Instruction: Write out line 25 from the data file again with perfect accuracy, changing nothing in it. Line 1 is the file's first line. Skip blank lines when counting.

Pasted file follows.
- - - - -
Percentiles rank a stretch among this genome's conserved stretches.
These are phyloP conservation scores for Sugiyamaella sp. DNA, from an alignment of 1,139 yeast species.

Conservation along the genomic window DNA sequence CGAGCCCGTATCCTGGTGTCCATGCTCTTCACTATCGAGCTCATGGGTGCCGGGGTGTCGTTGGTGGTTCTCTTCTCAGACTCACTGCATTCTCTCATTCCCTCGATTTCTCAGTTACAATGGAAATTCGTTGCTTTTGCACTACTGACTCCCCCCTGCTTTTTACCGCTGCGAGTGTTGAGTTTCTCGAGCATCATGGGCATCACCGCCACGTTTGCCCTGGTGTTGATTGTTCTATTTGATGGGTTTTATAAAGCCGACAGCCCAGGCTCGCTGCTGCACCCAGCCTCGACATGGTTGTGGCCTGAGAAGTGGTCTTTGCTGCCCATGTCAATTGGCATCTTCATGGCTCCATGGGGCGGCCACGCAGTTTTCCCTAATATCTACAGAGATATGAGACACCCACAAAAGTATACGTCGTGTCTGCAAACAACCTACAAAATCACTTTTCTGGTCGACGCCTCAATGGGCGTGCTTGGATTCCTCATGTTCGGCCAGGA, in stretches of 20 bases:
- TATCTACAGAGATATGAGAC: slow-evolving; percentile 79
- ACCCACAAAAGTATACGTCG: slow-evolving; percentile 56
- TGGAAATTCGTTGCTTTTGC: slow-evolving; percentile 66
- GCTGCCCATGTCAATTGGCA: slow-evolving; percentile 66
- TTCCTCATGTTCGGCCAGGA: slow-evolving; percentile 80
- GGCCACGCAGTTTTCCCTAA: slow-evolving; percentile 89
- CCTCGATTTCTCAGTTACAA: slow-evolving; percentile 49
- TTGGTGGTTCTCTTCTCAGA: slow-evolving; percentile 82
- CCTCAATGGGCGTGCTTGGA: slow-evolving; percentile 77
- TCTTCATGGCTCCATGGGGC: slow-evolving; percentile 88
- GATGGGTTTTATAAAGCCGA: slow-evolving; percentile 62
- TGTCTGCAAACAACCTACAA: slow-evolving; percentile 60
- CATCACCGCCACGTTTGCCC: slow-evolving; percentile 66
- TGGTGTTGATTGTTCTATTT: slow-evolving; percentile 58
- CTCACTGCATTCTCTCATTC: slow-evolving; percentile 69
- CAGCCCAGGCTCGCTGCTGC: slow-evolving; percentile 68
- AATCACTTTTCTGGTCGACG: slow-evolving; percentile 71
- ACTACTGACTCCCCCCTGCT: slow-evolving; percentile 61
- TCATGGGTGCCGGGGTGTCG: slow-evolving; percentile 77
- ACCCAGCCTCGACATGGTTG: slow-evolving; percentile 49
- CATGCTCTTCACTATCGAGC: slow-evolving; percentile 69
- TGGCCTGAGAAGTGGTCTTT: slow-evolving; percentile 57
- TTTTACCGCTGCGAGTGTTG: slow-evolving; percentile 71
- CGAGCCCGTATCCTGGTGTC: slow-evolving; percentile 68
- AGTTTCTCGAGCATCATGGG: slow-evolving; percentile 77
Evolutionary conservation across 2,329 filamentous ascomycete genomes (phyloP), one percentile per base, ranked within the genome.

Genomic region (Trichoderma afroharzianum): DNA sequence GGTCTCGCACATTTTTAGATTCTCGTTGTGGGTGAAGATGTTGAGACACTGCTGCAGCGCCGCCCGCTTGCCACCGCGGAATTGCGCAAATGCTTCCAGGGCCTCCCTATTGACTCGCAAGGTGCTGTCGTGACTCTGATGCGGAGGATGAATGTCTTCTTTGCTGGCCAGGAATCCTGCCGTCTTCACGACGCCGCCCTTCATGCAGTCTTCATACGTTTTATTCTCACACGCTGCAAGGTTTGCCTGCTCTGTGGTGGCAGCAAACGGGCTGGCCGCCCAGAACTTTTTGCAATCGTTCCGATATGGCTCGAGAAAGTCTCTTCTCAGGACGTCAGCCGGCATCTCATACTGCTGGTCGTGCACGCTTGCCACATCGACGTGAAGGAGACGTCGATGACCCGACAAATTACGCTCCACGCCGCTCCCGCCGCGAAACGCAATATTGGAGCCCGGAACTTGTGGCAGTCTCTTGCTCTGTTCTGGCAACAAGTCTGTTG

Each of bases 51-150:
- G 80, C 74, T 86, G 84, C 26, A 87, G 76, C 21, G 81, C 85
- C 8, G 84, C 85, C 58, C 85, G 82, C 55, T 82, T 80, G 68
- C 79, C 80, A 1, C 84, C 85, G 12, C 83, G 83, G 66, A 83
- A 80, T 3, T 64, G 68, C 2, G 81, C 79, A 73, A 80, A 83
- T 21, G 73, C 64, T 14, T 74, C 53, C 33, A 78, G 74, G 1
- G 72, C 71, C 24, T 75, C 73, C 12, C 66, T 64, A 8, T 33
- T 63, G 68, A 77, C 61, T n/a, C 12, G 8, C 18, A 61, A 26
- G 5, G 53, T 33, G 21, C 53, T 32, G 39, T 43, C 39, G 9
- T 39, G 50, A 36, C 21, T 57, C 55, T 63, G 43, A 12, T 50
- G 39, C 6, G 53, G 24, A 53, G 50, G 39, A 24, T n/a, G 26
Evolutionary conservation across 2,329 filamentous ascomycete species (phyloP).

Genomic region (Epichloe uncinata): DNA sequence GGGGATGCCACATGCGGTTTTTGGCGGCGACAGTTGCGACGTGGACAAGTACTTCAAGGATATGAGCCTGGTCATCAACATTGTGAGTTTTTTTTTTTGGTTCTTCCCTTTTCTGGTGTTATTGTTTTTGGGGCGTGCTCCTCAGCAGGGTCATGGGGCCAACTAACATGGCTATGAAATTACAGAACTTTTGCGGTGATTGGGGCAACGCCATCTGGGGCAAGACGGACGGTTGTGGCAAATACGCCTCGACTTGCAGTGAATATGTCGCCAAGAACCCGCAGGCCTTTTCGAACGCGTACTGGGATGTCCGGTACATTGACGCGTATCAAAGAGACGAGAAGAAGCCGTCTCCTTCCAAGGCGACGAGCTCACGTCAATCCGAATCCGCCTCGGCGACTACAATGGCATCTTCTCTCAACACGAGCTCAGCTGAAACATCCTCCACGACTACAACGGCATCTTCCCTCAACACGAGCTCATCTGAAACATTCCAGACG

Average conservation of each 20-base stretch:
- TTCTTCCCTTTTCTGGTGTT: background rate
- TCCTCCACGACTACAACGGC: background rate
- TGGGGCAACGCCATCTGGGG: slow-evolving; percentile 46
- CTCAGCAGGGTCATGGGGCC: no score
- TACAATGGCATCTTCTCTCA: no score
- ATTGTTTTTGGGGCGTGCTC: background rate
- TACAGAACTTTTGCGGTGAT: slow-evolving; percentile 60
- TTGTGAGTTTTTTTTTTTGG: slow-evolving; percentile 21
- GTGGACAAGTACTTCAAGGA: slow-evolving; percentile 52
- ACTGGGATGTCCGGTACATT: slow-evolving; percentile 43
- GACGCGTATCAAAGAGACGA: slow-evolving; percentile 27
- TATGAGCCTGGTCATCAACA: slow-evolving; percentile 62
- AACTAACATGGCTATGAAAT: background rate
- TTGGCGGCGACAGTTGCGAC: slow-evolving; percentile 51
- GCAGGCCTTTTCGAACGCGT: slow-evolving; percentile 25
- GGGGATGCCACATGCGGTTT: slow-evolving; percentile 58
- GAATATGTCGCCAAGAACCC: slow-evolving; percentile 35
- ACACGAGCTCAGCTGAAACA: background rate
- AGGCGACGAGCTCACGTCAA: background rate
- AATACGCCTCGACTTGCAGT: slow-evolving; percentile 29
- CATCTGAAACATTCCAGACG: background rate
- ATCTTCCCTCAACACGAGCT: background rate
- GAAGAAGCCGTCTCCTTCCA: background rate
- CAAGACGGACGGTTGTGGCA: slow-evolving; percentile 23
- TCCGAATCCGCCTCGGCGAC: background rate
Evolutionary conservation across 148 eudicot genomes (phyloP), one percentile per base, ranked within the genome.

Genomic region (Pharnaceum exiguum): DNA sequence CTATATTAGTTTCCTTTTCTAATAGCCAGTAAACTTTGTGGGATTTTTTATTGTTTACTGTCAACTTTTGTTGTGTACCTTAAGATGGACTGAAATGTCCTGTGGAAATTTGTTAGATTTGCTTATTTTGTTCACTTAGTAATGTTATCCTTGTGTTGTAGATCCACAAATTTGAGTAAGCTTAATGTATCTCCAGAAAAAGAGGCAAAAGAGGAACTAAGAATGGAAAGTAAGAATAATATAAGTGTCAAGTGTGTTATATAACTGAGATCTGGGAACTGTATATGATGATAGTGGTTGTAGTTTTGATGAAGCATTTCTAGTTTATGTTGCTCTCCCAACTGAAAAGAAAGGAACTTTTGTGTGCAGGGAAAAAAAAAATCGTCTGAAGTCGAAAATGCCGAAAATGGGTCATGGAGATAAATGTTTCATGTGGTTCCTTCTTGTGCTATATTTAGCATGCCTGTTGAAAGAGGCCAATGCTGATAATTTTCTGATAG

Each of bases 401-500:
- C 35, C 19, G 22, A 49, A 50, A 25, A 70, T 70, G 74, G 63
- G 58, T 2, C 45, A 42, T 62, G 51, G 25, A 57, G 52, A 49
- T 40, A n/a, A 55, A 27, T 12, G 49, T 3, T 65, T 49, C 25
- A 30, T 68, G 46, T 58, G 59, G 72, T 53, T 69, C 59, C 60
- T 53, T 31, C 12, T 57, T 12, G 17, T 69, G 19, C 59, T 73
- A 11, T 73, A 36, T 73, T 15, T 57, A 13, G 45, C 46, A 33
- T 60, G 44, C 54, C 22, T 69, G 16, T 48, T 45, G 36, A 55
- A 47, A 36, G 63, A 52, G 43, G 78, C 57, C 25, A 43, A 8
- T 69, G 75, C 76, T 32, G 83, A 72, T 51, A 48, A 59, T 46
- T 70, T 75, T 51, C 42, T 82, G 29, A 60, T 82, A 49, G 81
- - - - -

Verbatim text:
- TGGCCTGAGAAGTGGTCTTT: slow-evolving; percentile 57